Insights

Weekly Tax Update 10 March 2022

  • Written By: Ami Jack
  • Published: Thu, 10 Mar 2022 12:00 GMT

Tax Update provides you with a round-up of the latest tax developments. Covering matters relevant to individuals, trusts, estates and businesses, it keeps you up-to-date with tax issues that may impact you or your business. If you would like to discuss any aspect in more detail, please speak to your usual Smith & Williamson contact. Alternatively, Ami Jack can introduce you to relevant specialist tax advisors within our firm.

1. General

1.1 Guidance published on clamping down on promoters of tax avoidance

HMRC has published guidance on the new rules in FA2022 that allow it to publish more information about those who promote tax avoidance schemes.

The newly in-force FA2022 includes provision for HMRC to publish information about some categories of persons, including promoters, suspected of being involved with tax avoidance schemes. The guidance explains how HMRC intends to apply these rules in practice, including examples of information that might be published, where it would be published, and appeal rights for those affected.

www.gov.uk/government/publications/clamping-down-on-promoters-of-tax-avoidance-guidance

2. Private Client

2.1 Two new papers on tax simplification

The Office of Tax Simplification (OTS) has published two companion notes to its everyday tax evaluation paper. These look at the high income child benefit charge (HICBC) and the single customer account.

The evaluation update paper on the operation of the HICBC notes the general lack of awareness of the charge. It suggests areas where guidance could be improved, and how parents could be made aware of the issues earlier.

The update paper on the single customer account looks at key issues, such as how it will be introduced, and current plans for its workings. It notes the risks of errors, similar to those seen with the current PAYE coding system, but also the potential benefits of bringing together different data sources for one taxpayer.

www.gov.uk/government/publications/ots-evaluation-paper-on-the-high-income-child-benefit-charge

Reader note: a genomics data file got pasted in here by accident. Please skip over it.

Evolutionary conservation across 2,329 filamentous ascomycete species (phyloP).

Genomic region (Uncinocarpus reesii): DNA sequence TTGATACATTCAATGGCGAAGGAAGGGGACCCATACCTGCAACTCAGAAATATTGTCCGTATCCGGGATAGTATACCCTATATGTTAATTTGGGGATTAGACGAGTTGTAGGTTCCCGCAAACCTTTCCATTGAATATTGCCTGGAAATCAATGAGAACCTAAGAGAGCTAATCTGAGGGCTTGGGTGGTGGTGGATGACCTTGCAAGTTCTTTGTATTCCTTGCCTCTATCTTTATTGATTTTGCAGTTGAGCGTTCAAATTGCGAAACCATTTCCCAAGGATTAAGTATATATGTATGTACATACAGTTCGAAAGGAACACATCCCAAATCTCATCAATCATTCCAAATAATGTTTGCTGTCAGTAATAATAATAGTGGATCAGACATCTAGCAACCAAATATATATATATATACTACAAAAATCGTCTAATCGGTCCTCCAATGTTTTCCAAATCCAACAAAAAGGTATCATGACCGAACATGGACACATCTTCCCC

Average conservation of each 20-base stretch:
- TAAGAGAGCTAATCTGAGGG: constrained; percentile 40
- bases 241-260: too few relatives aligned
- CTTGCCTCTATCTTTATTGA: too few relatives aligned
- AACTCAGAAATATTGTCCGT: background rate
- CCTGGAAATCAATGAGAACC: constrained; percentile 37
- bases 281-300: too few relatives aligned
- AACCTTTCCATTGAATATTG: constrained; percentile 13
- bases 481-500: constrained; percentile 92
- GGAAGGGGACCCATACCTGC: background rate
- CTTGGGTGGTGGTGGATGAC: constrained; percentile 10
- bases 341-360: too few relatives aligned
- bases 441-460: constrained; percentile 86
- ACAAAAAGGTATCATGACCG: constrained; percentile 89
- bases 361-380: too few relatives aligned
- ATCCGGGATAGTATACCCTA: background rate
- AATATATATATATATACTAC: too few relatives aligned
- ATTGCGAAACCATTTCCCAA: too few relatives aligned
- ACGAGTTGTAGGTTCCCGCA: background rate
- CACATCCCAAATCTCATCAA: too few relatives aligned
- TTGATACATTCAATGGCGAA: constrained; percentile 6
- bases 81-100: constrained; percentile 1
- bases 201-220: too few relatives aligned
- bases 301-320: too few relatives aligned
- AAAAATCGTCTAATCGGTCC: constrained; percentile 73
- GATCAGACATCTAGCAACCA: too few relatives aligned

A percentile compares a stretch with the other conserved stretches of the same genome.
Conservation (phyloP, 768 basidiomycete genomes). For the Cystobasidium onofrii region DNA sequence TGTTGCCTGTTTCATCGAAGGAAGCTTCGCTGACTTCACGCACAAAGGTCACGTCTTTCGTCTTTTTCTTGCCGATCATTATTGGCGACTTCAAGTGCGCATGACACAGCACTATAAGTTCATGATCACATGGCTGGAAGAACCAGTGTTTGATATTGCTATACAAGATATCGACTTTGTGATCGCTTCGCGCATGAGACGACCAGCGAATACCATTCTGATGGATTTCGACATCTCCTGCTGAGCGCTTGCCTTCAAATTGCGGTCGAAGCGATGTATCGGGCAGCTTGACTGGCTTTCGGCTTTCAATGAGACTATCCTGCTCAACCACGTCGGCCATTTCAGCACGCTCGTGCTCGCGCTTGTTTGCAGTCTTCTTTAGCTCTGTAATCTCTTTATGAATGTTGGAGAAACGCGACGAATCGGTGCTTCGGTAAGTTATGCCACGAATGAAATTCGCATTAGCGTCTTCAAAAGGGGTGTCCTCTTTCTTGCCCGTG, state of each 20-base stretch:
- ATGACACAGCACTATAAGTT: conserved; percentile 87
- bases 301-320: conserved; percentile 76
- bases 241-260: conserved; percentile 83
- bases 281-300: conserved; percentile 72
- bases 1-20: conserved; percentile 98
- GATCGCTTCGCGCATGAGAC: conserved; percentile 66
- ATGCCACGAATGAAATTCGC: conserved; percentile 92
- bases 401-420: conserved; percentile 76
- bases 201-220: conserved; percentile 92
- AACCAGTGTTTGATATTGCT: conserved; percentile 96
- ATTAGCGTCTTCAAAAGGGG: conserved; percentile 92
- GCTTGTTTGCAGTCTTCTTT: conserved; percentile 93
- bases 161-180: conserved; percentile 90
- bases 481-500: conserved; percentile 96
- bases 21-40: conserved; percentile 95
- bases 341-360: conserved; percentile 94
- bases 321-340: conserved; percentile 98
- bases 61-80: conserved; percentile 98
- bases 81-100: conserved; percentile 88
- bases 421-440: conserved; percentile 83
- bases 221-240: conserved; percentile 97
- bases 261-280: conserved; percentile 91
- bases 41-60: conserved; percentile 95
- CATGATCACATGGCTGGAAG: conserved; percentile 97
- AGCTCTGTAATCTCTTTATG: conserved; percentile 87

www.gov.uk/government/publications/ots-evaluation-paper-on-the-single-customer-account

2.2 HMRC updates guidance on late filing penalties

HMRC has announced that, as last year, agents will be allowed to submit bulk appeals against late filing penalties. These can only be used where the reasonable excuse is COVID-19 related.

HMRC has confirmed that COVID-19 related reasons may be a reasonable excuse for late filing of a self-assessment return. The criteria for an agent to submit bulk appeals are the same as last year, including that only up to 25 appeals can be submitted per bulk appeal form.

www.gov.uk/guidance/bulk-filing-of-self-assessment-appeals-for-multiple-clients

2.3 Top slicing relief win for taxpayer

The FTT has found for a taxpayer who sought to use a more beneficial method of calculation for top slicing relief. Legislation introduced in the March 2020 Budget prevents this method from being used currently, but questions have remained around claims for earlier years.

When the taxpayer died in the 2017/18 tax year, chargeable event gains arose on his life insurance policies. The return was submitted by his executor using the calculation method that HMRC deemed correct, but a note was included in it to appeal for a more beneficial method of calculation. This was that he should be entitled to use his personal allowance in a way to give a lower tax liability, and to claim the personal savings allowance.

Historically this part of the legislation has been thought to be unclear. In the March 2020 Budget, the Government introduced provisions that the less beneficial method of calculation was the only one that could be used from then on. HMRC’s view was that this applied retrospectively.

The FTT rejected that argument, finding for the taxpayer that the more beneficial method of calculation was permissible. It considered the case that led to the change in the law, and ultimately agreed with its findings.

Sally Judges (as representative for the late R Young) v HMRC [2022] UKFTT 77 (TC)

www.bailii.org/uk/cases/UKFTT/TC/2022/TC08408.html

3. Trusts, estates and IHT

3.1 Guidance published on transferring the IHT nil rate band

HMRC has published a page of guidance on the operation of the transferable nil-rate band on the death of a spouse or civil partner. This does not contain new information, but sets out the basic rules.

The new guidance sets out the conditions for eligibility, as well as how to make the claim, and how to calculate the IHT saving.

www.gov.uk/guidance/transferring-unused-basic-threshold-for-inheritance-tax

4. Business tax

4.1 HMRC publishes new guidance manual on notification of uncertain tax treatments

Following the recent consultation, HMRC has published its guidance manual on uncertain tax treatments by large businesses to clarify how the new regime will apply and to assist taxpayers manage their obligations.  

The new measures will require large businesses to notify HMRC when they adopt tax treatments that are uncertain. These will apply to returns due to be filed on or after 1 April 2022 where the tax advantage is at least £5m. Relevant taxes include CT, income tax (including PAYE) and VAT. ‘Large business’ for these purposes means businesses with a UK turnover exceeding £200m or a UK balance sheet total exceeding £2bn.